Trade misinvoicing: Namibia loses N$3.9bn annually

Otis Daniels_Finck
Windhoek ∙ Ogone Tlhage


Namibia lost US$152 million in trade invoicing imbalances against the world’s 32 biggest economies in 2018, and on average US$251 million every year when measured from 2009 to 2018.

When converted into Namibian dollar terms, this translates into N$2.4 billion for the year 2018 alone, data provided by United States think tank, Global Financial Integrity (GFI), showed.

As a percentage of trade, the annual average of N$3.9 billion lost during the reporting decade accounted for 24.1% of Namibia’s total trade.

GFI explained trade misinvoicing as a well-established practice of illicitly moving wealth across international borders by hiding it within the regular international commercial trading system.

For instance: If Namibia exported N$500 million worth of diamonds to Zambia, but that country recorded only having imported N$200 million in diamonds, this signals a value gap of N$300 million in the recorded trade between the two countries during a period under review.

Namibia featured among the countries with the top 10 largest value gaps for the years 2013 and 2014, ranking seventh highest and tenth in 2015, GFI found.

With Covid-19 continuing to ravage economies, GFI warned that revenue losses through trade misinvoicing are likely to aggravate efforts by developing countries to grapple with the enormous consequences of the national and international economic fallout from the global health crisis.

Illicit financial flows

“Trade misinvoicing is one of the largest components of measurable illicit financial flows,” GFI said.

It analysed the last 10 years of trade data for the 134 developing countries for which there is sufficient data available in the United Nations Comtrade database to identify the mismatches - or “value gaps” - between what any two countries had reported regarding their trade with each other.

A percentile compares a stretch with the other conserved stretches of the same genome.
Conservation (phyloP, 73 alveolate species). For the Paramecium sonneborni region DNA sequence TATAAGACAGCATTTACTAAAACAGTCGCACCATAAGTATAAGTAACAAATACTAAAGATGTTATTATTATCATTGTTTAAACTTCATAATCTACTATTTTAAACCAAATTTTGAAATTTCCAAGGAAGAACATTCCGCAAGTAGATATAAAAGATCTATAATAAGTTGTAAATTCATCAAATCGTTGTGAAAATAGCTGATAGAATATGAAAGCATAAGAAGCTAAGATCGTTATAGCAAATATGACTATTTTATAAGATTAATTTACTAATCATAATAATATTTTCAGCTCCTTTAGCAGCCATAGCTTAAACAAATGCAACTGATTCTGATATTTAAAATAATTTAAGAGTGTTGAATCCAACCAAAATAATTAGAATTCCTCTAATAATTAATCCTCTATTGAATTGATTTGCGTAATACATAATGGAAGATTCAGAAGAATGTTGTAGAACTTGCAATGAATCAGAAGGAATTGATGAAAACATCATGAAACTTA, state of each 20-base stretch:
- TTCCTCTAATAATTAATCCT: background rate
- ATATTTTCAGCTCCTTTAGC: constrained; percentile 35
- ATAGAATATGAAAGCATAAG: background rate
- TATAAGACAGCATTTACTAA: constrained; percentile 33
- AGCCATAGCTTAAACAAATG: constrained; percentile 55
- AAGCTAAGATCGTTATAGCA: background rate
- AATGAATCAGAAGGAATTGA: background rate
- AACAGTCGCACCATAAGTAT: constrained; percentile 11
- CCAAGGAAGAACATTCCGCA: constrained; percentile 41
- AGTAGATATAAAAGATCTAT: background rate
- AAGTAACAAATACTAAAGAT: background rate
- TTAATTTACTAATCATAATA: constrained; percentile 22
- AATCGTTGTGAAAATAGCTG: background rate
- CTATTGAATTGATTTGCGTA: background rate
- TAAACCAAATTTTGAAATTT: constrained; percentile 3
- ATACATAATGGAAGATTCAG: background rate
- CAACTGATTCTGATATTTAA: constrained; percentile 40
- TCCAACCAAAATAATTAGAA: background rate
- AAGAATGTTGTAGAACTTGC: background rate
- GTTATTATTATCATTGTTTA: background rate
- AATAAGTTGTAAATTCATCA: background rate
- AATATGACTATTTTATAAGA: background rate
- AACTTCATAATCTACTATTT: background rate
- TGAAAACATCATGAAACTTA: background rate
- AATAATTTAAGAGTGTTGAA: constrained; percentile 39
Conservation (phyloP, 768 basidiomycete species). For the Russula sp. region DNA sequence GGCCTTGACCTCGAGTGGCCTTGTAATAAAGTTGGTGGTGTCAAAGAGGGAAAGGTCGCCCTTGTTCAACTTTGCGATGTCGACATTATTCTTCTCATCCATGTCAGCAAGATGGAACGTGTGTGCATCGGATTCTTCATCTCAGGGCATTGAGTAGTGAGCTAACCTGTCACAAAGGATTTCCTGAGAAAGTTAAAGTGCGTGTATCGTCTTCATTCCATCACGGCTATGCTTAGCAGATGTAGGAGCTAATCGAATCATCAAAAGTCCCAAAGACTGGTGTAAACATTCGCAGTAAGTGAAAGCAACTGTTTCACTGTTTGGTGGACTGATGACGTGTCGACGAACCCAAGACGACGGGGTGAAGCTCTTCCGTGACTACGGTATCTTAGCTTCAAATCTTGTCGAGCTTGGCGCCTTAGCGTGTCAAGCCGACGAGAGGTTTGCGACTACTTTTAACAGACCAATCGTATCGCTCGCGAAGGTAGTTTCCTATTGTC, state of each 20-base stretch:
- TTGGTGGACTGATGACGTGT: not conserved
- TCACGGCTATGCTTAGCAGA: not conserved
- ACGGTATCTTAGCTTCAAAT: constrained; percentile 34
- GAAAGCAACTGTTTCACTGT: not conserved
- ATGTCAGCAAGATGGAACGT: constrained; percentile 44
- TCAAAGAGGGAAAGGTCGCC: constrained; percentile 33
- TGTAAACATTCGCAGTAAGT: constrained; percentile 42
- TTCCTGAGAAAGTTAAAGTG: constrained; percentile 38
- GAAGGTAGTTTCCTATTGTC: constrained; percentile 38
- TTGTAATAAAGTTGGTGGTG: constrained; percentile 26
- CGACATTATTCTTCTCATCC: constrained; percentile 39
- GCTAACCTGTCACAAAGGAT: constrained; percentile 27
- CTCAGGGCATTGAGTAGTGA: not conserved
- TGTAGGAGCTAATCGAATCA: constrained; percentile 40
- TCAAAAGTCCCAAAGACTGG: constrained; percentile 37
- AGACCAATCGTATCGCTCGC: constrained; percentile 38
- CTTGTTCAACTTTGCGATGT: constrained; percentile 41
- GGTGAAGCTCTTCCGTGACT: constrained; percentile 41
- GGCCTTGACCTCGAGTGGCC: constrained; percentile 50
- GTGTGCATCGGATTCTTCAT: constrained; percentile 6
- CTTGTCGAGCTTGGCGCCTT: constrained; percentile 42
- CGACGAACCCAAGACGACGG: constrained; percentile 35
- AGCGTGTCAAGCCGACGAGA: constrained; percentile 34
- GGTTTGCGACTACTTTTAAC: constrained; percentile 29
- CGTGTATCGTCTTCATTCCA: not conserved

“This is done when importers and exporters deliberately falsify the declared value of goods on the customs invoices they submit to officials when shipping or receiving goods,” GFI said.

“While there is growing recognition that the task of combatting illicit financial flows requires increased coordination among tax authorities, law enforcement and financial regulatory agencies, the task of combatting trade misinvoicing is often still placed with customs authorities alone.”

Policy recommendations

GFI has made several policy recommendations to assist countries in the fight against trade misinvoicing and illegal financial flows.

“One of the most important steps countries can take is to adopt legislation that clearly criminalises trade misinvoicing and ensures that the associated penalties are substantial enough to serve as an effective deterrent,” it said.

It also called upon countries to strengthen law enforcement capacities of customs authorities, establish multi-agency teams to address customs fraud, tax evasion and other financial crimes, implement trade misinvoicing risk assessment tools as well as to strengthen customs oversight of free-trade zones.